However, I would rather use Frontline regularly to prevent any fleas or ticks invasion on my dogs.

Read my earlier posting on how to get rid and prevent flea or ticks infestation using Frontline at http://removetickfromdogandtreatment.blogspot.com/2008/05/how-to-treat-tick-problem.html

Prevention is better than cure!


Tuesday, November 4, 2008

FREE eBooks on Dogs


You can download 2 eBooks for FREE at my other site at

FREE Dog eBooks

Hope you will find the information useful as I found them on the Internet.

Have a good day with your dogs...!



Please visit my other website for photos and videos of my dogs.

Thank you.

Monday, October 6, 2008

How To Apply Frontline On Your Dog


How are you and your dogs getting on?

I just bought another box of Frontline for Jack n Ruby and I did a short video clip to share with you on how to apply Frontline on them.

Jack n Ruby do not have any fleas and ticks for months but I still apply Frontline as a preventive measure.

They can still get fleas or ticks when I walk them as they can get it from the bushes or contact with other dogs as fleas and ticks can jump from one dog to another.

I may not follow the cycle of application so closely; ie I apply every 4-5 months instead of 3 months.

So have a look at this short video and I hope it helps.....

You may want to read my earlier posting on the use of Frontline on my dogs at



Thursday, May 22, 2008

Some Final Words On Ticks

I have indicated that I removed the ticks by hand but you may read that a tweezer is used to remove the tick and that to ensure the head of the tick is removed and if bleeding occur, apply some antiseptic cream. So far, I do not have any problems removing the ticks by hand.

If you are not comfortable to do it by hand or tweezer, then I suggest that you just apply the Frontline or equivalent and let it kill the ticks and that they would dropped off the body when dead.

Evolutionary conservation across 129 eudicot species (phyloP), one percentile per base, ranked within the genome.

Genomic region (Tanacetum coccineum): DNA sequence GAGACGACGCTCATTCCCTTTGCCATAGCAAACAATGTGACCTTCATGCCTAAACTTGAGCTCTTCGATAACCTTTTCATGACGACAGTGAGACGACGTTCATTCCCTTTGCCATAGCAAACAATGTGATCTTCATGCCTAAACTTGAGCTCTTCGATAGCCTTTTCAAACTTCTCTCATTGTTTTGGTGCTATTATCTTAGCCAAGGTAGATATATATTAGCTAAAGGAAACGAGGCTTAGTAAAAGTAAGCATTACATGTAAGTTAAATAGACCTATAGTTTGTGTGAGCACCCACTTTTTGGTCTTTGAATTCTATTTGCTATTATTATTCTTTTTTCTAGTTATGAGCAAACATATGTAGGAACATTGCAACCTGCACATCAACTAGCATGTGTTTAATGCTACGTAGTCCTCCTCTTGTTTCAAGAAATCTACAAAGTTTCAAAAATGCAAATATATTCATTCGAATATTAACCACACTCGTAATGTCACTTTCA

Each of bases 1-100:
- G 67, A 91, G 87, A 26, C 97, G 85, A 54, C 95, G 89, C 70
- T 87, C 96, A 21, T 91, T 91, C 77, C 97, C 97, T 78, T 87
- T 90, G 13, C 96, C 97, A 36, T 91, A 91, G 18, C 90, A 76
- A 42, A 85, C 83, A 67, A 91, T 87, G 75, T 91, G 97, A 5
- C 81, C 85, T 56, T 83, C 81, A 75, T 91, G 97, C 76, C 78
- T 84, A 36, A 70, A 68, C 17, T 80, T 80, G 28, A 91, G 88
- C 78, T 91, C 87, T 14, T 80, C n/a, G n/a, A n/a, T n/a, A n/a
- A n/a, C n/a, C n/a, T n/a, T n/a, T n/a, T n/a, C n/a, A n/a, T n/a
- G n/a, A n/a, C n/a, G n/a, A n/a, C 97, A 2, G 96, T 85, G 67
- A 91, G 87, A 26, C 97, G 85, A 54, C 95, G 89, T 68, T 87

I just read a dog book and it mentioned that there is only one tick found here in Singapore, called the Brown Dog Tick, as shown in my photos. The ticks are from my 2 dogs.

There is an American tick that cause the ROcky Mountain Spotted Fever and it is potentially fatal to humans.

There is also an Australian tick that could cause paralysis in dogs and humans.

It was also mentioned that the tick may occassionaly bite human but it is not able to suck our blood...?

So there you are.......

I hope you have found my experience relevant and of help to you.

Take care,


On-going Maintenance or Treatment of Ticks

You still need to continue to do body searches on your dog to look for any ticks during and after the application of Frontline or equivalent.

Typically, if your dog is an indoor dog, it is unlikely to get tick or flea infestation. However, when you take your dog out for walks in the woods or meet other dogs during the walks, there is a possiblity a tick or two may jump over to your dog.

I have heard from friends that their dogs after spending a night or two at the vet clinic, their dogs caught some ticks. Similar, when they sent them to pet hotel when they need to travel overseas and they do not want to leave their dogs alone in the house or apartement.

I believe my dogs have been free of tick or fleas for the past few years until I took my dogs to unfamiliar areas in my housing estate recently. Since then, I have avoided that part of my estate and stick to my regular route.

The pet shop that sold me Forntline, also recommended a flea and tick spray to apply aorund the areas that my dogs are kept. In this case, the car porch and the garden so I sprayed a bit of the liquid in the event the ticks and fleas dropped off my dogs and went into hiding.....ha...ha...ha...